Human NTCP (sodium taurocholate cotransporting polypeptide) is mainly expressed at the basolateral (sinusoidal) membrane of hepatocytes and is essentially involved in the enterohepatic circulation of bile acids mediating the first step in the cellular uptake of bile acids through the membrane barriers in the liver. Here, it mediates sodium-coupled uptake of taurocholate and other bile acids with a Na+:taurocholate stoichiometry of 2:1. NTCP also transports steroid sulfates like estrone-3-sulfate and DHEAS. Furthermore, NTCP is a cell surface receptor necessary for the entry of hepatitis B and hepatitis D virus.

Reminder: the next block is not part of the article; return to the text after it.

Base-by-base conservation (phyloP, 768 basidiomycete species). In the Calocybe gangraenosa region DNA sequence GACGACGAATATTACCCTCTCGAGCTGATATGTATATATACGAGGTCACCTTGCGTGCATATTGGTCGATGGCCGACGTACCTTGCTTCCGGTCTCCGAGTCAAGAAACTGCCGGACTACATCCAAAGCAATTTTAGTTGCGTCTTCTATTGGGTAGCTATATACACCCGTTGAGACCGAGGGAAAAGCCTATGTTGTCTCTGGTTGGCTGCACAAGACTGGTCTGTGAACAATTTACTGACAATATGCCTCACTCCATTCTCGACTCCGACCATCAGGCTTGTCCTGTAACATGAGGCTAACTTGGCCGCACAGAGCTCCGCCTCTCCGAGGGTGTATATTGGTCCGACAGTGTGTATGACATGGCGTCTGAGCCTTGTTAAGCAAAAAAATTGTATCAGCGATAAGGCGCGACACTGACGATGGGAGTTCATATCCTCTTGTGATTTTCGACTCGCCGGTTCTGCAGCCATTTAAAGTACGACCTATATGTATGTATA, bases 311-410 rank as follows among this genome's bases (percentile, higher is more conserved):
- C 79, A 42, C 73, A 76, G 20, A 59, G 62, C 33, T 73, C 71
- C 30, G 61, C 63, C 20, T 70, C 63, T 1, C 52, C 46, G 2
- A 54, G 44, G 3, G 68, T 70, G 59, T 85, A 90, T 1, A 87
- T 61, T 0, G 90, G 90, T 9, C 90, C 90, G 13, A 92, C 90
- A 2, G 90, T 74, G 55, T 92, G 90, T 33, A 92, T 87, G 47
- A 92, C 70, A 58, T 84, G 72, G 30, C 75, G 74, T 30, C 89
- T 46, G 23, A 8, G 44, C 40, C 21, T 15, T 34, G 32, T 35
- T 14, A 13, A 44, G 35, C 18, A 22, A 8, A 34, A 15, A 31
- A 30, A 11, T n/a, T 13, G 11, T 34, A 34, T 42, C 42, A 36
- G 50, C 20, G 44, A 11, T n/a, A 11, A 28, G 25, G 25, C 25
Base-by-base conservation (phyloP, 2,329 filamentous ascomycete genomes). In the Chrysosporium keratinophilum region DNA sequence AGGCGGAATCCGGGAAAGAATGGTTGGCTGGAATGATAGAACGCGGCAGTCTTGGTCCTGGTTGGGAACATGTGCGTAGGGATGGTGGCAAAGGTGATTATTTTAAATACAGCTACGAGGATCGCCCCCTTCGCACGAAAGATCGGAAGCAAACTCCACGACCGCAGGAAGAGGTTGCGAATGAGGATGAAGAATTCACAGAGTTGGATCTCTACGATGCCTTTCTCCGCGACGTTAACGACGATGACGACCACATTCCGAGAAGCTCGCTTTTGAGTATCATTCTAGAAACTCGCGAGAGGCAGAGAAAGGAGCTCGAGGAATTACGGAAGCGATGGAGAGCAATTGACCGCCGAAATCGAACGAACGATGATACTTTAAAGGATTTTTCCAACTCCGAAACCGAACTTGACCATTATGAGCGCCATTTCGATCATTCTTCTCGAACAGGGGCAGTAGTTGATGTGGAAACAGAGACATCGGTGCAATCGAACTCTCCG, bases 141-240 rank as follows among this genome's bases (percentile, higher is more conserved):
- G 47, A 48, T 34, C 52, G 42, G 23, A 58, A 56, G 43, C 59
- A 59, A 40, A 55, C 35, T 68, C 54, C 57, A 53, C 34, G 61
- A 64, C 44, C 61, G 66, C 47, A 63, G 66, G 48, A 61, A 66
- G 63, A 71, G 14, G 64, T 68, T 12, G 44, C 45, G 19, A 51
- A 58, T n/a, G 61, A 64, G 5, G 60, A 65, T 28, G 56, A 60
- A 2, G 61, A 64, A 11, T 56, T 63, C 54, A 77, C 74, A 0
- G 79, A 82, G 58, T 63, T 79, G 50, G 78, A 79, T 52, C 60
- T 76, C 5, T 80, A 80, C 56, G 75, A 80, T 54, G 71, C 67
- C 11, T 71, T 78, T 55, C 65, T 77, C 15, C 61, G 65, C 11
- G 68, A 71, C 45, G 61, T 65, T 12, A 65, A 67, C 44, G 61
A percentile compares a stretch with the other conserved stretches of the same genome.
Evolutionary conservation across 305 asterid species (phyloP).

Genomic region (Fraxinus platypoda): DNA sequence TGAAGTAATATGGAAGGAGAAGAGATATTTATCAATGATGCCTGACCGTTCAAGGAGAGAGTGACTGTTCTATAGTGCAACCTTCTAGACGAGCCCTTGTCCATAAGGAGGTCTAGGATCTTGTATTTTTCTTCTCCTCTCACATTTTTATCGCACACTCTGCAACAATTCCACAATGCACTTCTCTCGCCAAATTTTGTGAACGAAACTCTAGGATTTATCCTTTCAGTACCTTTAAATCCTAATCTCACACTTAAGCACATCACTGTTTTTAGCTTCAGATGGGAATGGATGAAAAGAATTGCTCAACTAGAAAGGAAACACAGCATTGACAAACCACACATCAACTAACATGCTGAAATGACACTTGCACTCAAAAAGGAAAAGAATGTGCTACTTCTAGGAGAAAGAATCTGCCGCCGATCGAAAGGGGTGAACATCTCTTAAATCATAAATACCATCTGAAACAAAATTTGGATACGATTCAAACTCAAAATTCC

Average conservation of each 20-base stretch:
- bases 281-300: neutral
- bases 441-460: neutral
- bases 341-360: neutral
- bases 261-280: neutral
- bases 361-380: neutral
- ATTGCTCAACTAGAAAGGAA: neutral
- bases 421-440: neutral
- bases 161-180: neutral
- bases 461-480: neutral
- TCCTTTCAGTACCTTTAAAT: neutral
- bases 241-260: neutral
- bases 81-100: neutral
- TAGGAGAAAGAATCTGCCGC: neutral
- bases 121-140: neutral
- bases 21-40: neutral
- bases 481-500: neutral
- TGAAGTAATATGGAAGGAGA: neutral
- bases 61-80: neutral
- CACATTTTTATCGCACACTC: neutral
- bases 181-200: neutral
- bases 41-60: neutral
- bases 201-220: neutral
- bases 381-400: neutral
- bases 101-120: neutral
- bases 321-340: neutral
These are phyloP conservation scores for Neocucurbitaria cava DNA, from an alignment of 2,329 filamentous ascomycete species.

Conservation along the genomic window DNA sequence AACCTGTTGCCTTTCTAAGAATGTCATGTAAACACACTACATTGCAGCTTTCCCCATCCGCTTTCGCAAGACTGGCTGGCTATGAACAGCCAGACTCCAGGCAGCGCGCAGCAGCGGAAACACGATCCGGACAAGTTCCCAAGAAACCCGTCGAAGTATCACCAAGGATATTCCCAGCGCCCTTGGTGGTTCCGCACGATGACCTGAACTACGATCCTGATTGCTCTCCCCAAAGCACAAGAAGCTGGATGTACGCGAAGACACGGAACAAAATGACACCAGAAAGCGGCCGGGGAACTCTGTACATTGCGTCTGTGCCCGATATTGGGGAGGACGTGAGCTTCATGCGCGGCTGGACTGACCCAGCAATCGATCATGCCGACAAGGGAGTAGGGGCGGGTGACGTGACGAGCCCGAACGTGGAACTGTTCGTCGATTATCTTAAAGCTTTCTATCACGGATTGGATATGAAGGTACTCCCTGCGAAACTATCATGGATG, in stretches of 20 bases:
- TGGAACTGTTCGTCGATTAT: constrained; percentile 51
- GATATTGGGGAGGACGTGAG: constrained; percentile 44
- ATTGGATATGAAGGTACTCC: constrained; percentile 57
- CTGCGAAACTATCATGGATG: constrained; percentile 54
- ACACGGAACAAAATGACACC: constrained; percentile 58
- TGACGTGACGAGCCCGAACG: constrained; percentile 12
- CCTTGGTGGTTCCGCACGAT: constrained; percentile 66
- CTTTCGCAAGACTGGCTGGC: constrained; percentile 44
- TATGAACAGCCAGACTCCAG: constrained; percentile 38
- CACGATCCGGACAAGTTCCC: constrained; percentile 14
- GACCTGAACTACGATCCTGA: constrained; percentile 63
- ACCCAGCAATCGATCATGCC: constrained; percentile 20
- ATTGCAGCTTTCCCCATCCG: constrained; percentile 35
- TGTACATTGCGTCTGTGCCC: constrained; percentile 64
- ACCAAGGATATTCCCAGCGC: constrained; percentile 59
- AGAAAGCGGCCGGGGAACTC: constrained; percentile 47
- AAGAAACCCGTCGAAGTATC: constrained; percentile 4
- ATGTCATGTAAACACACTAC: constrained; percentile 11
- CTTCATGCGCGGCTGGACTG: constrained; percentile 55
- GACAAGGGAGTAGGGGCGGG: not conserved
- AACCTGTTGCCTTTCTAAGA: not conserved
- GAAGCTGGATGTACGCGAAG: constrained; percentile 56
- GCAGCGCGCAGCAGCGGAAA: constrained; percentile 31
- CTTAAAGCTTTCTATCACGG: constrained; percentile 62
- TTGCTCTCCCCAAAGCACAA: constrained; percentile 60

Main localization:
Transporter assay:
Uptake transporter assay (potential substrate and inhibitor)
Probe substrates:
Estrone-3-sulfate, rosuvastatin
Probe inhibitors:
Cyclosporine, benzbromarone
Regulatory relevance:
Important interacting drugs:
Pitavastatin, rosuvastatin, bosentan, cyclosporine, furosemide, gemfibrozil, ketoconazole, myrcludex B, ezetimibe, benzbromarone
From other species:

Inhibition of hNTCP mediated Estrone-3-sulfate uptake by different drugs (100 µM)
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